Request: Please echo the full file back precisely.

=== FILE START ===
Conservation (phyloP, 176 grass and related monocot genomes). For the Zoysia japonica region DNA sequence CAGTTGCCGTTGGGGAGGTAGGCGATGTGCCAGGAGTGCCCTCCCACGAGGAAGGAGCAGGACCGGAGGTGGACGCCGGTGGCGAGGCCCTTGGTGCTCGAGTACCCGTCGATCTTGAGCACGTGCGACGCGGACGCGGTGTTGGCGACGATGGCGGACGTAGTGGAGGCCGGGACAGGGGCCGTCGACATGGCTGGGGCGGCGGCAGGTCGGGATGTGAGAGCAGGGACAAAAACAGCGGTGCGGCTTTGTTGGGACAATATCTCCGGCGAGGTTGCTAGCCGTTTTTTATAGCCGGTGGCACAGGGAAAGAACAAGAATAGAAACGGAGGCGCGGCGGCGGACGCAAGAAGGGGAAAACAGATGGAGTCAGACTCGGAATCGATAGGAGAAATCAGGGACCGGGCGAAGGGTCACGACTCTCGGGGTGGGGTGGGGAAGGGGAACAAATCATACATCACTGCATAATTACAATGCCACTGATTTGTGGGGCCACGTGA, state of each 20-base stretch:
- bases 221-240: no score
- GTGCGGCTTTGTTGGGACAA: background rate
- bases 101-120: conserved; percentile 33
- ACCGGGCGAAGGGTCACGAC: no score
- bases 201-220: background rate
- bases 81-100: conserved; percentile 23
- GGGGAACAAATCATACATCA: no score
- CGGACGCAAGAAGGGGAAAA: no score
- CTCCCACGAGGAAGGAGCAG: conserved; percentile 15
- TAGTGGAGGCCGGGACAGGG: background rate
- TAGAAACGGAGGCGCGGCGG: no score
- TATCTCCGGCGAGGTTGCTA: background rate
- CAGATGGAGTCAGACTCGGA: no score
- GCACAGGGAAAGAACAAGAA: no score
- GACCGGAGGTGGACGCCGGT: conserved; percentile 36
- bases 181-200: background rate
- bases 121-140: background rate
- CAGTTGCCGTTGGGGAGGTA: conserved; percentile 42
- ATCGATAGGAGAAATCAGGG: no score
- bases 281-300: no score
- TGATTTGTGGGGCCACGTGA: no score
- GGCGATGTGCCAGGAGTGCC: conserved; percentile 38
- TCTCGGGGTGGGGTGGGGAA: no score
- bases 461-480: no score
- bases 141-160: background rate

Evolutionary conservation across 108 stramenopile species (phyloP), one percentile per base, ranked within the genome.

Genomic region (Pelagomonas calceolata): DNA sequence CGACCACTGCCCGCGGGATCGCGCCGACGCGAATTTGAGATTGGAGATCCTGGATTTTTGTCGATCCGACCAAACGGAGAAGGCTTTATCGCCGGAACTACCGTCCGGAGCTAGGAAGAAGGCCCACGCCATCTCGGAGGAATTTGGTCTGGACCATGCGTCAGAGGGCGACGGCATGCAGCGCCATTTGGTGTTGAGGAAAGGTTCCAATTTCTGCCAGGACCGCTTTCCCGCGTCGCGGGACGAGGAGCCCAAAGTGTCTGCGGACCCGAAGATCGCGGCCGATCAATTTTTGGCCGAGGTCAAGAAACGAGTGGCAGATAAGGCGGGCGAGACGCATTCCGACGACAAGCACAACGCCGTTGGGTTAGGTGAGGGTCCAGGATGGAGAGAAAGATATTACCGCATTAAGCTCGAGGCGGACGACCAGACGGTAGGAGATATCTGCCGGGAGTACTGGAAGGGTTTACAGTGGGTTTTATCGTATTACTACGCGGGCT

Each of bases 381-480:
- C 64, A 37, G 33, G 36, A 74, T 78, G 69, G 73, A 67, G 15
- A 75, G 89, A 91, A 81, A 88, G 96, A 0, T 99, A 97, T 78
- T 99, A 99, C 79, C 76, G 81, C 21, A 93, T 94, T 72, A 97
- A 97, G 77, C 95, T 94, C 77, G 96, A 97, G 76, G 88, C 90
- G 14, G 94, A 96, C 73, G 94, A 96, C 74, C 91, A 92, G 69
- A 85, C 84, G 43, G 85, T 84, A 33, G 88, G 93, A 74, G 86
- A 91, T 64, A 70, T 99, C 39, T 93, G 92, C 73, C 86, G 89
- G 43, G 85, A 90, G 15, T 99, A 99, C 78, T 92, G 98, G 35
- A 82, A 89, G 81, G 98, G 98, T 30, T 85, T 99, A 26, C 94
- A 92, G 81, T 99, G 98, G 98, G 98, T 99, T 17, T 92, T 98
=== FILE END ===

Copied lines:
Conservation (phyloP, 176 grass and related monocot genomes). For the Zoysia japonica region DNA sequence CAGTTGCCGTTGGGGAGGTAGGCGATGTGCCAGGAGTGCCCTCCCACGAGGAAGGAGCAGGACCGGAGGTGGACGCCGGTGGCGAGGCCCTTGGTGCTCGAGTACCCGTCGATCTTGAGCACGTGCGACGCGGACGCGGTGTTGGCGACGATGGCGGACGTAGTGGAGGCCGGGACAGGGGCCGTCGACATGGCTGGGGCGGCGGCAGGTCGGGATGTGAGAGCAGGGACAAAAACAGCGGTGCGGCTTTGTTGGGACAATATCTCCGGCGAGGTTGCTAGCCGTTTTTTATAGCCGGTGGCACAGGGAAAGAACAAGAATAGAAACGGAGGCGCGGCGGCGGACGCAAGAAGGGGAAAACAGATGGAGTCAGACTCGGAATCGATAGGAGAAATCAGGGACCGGGCGAAGGGTCACGACTCTCGGGGTGGGGTGGGGAAGGGGAACAAATCATACATCACTGCATAATTACAATGCCACTGATTTGTGGGGCCACGTGA, state of each 20-base stretch:
- bases 221-240: no score
- GTGCGGCTTTGTTGGGACAA: background rate
- bases 101-120: conserved; percentile 33
- ACCGGGCGAAGGGTCACGAC: no score
- bases 201-220: background rate
- bases 81-100: conserved; percentile 23
- GGGGAACAAATCATACATCA: no score
- CGGACGCAAGAAGGGGAAAA: no score
- CTCCCACGAGGAAGGAGCAG: conserved; percentile 15
- TAGTGGAGGCCGGGACAGGG: background rate
- TAGAAACGGAGGCGCGGCGG: no score
- TATCTCCGGCGAGGTTGCTA: background rate
- CAGATGGAGTCAGACTCGGA: no score
- GCACAGGGAAAGAACAAGAA: no score
- GACCGGAGGTGGACGCCGGT: conserved; percentile 36
- bases 181-200: background rate
- bases 121-140: background rate
- CAGTTGCCGTTGGGGAGGTA: conserved; percentile 42
- ATCGATAGGAGAAATCAGGG: no score
- bases 281-300: no score
- TGATTTGTGGGGCCACGTGA: no score
- GGCGATGTGCCAGGAGTGCC: conserved; percentile 38
- TCTCGGGGTGGGGTGGGGAA: no score
- bases 461-480: no score
- bases 141-160: background rate

Evolutionary conservation across 108 stramenopile species (phyloP), one percentile per base, ranked within the genome.

Genomic region (Pelagomonas calceolata): DNA sequence CGACCACTGCCCGCGGGATCGCGCCGACGCGAATTTGAGATTGGAGATCCTGGATTTTTGTCGATCCGACCAAACGGAGAAGGCTTTATCGCCGGAACTACCGTCCGGAGCTAGGAAGAAGGCCCACGCCATCTCGGAGGAATTTGGTCTGGACCATGCGTCAGAGGGCGACGGCATGCAGCGCCATTTGGTGTTGAGGAAAGGTTCCAATTTCTGCCAGGACCGCTTTCCCGCGTCGCGGGACGAGGAGCCCAAAGTGTCTGCGGACCCGAAGATCGCGGCCGATCAATTTTTGGCCGAGGTCAAGAAACGAGTGGCAGATAAGGCGGGCGAGACGCATTCCGACGACAAGCACAACGCCGTTGGGTTAGGTGAGGGTCCAGGATGGAGAGAAAGATATTACCGCATTAAGCTCGAGGCGGACGACCAGACGGTAGGAGATATCTGCCGGGAGTACTGGAAGGGTTTACAGTGGGTTTTATCGTATTACTACGCGGGCT

Each of bases 381-480:
- C 64, A 37, G 33, G 36, A 74, T 78, G 69, G 73, A 67, G 15
- A 75, G 89, A 91, A 81, A 88, G 96, A 0, T 99, A 97, T 78
- T 99, A 99, C 79, C 76, G 81, C 21, A 93, T 94, T 72, A 97
- A 97, G 77, C 95, T 94, C 77, G 96, A 97, G 76, G 88, C 90
- G 14, G 94, A 96, C 73, G 94, A 96, C 74, C 91, A 92, G 69
- A 85, C 84, G 43, G 85, T 84, A 33, G 88, G 93, A 74, G 86
- A 91, T 64, A 70, T 99, C 39, T 93, G 92, C 73, C 86, G 89
- G 43, G 85, A 90, G 15, T 99, A 99, C 78, T 92, G 98, G 35
- A 82, A 89, G 81, G 98, G 98, T 30, T 85, T 99, A 26, C 94
- A 92, G 81, T 99, G 98, G 98, G 98, T 99, T 17, T 92, T 98